Wywiad w Hozier: "Myślę, że najgorsze dopiero nadejdzie z #MeToo i przemysłem muzycznym"

Wywiad w Hozier: "Myślę, że najgorsze dopiero nadejdzie z #MeToo i przemysłem muzycznym"

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ZAHozier-Byrne był kolejnym, walczącym dwudziestokilkuletnim muzykiem, gdy zaczął pisać piosenkę na strychu swoich rodziców. Wracał do zdrowia po nieszczęsnym rozpadzie i włożył całą swoją frustrację w tekst. Wychowany jako kwakier przez katolików, ale wykształcony w katolickiej szkole w tętniącym życiem nadmorskim miasteczku Bray, 15 mil od Dublina, próbował religii i nie podobało mu się to, co zobaczył.

Powstała piosenka "Zabierz mnie do kościoła", Została wydana w ramach EP-ki bez wielkich fanfarów we wrześniu 2013 roku. Jednak w następnym roku, wspomagana filmem przedstawiającym homofobiczne represje w Rosji, stała się wirusowa. Stał się najbardziej rozpowszechnionym singlem 2014 roku. Słyszano go już prawie miliard razy na Spotify – postać streamingu bardziej typowa dla artystów takich jak Drake i Ed Sheeran.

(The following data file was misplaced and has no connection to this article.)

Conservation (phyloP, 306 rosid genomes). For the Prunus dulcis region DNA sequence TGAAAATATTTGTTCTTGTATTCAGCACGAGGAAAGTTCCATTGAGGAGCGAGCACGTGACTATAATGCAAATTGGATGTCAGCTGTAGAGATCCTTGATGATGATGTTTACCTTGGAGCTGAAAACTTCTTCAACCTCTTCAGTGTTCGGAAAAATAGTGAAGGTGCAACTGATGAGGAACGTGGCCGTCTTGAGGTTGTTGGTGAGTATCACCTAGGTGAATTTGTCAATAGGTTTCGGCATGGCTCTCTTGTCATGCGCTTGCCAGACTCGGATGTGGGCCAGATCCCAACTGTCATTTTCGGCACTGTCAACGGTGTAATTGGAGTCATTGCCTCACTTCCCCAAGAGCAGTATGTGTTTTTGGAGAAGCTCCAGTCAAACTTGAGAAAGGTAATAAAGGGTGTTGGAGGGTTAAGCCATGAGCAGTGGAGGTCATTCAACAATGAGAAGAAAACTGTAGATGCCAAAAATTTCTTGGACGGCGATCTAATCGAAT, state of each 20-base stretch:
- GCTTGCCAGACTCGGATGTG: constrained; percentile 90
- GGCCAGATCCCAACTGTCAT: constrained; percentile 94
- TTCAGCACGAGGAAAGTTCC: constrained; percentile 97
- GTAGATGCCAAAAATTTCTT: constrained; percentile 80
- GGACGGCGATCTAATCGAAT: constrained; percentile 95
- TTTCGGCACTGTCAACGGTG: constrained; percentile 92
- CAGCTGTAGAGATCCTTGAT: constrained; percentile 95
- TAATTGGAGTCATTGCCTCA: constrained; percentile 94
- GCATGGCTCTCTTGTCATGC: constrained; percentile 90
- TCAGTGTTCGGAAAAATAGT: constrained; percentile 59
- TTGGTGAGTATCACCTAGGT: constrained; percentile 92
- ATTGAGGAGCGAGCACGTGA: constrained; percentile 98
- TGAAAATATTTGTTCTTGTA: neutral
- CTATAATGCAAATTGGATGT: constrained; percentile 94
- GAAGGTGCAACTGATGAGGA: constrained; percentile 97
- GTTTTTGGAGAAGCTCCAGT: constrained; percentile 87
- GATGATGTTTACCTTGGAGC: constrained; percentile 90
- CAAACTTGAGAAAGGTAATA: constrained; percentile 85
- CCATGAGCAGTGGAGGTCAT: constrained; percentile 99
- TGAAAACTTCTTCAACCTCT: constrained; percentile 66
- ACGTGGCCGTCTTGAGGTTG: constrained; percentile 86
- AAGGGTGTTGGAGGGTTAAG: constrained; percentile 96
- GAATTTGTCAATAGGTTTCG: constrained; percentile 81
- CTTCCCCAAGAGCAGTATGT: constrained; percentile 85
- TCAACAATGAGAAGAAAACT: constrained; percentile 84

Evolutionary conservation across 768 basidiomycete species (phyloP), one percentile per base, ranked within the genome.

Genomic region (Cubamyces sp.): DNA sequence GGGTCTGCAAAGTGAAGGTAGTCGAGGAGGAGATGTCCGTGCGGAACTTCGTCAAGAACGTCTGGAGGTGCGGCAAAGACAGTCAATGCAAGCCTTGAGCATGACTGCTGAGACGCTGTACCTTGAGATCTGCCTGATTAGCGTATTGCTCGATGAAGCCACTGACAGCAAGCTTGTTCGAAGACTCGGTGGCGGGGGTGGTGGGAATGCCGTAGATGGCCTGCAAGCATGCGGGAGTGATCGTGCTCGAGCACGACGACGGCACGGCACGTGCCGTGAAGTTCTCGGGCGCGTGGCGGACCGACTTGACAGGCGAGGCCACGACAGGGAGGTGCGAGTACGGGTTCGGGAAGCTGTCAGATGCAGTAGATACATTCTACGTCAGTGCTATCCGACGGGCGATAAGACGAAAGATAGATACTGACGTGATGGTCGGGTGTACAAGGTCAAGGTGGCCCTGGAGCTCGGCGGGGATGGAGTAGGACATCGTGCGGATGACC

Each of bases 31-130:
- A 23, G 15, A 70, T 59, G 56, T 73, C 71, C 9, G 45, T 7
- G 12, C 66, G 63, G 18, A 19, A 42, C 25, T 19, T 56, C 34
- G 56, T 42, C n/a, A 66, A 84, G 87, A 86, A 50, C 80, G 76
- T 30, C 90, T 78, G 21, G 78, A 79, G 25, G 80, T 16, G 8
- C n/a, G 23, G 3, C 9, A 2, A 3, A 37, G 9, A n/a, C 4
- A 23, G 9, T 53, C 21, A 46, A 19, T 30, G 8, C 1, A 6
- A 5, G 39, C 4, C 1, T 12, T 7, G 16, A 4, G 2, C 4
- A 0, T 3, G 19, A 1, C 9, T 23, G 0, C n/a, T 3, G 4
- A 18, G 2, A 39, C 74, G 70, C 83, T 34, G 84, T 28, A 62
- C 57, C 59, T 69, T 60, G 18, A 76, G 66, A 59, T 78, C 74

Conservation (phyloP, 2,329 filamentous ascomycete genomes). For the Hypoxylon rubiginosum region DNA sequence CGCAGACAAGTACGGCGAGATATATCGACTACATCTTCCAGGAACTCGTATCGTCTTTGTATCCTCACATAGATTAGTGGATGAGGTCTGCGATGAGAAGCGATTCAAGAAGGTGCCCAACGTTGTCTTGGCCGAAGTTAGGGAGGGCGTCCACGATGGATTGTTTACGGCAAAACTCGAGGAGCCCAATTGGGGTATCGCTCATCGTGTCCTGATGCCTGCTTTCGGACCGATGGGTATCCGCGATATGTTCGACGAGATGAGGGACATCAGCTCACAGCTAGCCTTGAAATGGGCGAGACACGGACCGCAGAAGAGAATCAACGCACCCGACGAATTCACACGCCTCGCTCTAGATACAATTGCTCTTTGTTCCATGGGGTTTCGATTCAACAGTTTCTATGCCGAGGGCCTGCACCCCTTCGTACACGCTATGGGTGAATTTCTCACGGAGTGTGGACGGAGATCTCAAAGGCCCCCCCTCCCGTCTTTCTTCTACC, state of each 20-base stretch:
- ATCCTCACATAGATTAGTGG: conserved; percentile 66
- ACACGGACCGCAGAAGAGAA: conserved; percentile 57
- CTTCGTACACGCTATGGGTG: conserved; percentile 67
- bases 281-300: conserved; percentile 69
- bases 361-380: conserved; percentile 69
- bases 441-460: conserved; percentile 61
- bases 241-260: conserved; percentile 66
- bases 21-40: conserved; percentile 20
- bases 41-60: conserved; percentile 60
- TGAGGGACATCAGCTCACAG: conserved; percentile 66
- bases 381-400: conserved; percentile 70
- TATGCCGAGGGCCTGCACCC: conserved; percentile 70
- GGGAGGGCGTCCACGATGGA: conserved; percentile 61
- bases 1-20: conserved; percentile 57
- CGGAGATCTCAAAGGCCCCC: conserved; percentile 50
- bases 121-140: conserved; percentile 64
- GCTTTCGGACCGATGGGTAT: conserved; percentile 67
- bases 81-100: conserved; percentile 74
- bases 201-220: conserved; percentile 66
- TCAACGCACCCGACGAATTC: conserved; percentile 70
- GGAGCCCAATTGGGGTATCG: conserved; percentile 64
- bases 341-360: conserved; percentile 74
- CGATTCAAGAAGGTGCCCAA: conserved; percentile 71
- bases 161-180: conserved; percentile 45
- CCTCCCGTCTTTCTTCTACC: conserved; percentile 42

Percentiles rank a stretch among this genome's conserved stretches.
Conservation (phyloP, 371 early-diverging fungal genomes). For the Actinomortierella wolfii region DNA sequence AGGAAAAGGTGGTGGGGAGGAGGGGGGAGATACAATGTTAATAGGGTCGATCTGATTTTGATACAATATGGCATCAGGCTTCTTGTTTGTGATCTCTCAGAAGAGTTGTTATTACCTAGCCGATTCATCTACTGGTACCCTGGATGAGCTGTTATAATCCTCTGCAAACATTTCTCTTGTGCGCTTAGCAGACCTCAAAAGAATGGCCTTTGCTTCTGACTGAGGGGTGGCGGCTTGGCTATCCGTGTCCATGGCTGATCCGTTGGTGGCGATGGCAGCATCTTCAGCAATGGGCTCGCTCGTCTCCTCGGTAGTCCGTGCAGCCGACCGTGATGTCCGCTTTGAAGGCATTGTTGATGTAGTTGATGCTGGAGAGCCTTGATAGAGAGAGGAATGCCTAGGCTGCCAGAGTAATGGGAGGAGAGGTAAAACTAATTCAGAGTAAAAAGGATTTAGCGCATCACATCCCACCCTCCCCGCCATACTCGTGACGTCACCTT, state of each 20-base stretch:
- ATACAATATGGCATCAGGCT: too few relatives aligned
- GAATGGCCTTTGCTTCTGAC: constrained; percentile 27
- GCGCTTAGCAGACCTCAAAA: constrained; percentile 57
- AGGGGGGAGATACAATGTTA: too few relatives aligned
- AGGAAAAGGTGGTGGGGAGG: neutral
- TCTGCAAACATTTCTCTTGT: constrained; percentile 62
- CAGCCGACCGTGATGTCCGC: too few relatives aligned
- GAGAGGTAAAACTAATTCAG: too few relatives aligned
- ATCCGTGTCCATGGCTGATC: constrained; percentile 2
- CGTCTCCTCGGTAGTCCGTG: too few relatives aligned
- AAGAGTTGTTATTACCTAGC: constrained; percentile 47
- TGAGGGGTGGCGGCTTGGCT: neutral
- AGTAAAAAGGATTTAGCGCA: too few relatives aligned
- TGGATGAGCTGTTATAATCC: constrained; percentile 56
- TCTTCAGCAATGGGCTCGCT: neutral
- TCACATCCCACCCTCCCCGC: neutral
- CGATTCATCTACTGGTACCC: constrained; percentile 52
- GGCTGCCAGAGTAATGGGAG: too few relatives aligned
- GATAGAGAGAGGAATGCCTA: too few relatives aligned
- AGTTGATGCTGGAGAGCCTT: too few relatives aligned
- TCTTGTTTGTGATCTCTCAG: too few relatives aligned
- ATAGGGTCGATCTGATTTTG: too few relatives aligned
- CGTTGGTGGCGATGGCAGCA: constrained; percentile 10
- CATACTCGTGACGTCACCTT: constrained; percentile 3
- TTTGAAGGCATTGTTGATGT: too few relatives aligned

I te słowa, które mają na celu, jak Kościół katolicki głosi seksualność, wciąż budzą lęk. "Będę czcił się jak pies w świątyni twoich kłamstw, powiem ci moje grzechy i możesz wyostrzyć swój nóż. Ofiaruj mi tę śmiercionośną śmierć? Dobry Boże, pozwól mi dać ci moje życie ", mówi chrapliwy refren, z rezonansowymi chórami Hoziera wspartymi na pianistycznym pianinie i nawiedzającym chórowym chórku.

Sława przybyła jak tornado. Pod koniec światowej trasy promującej debiutancki singiel, po niekończących się występach na czacie, festiwalach, wywiadach i spotach telewizyjnych – nie wspominając już o duecie z Annie Lennox na rozdaniu nagród Grammy 2015 (gdzie był nominowany do Song of the Year) – Hozier wycofał się do swojego domu na wsi. Kilka miesięcy później był sam, po raz pierwszy od wielu lat.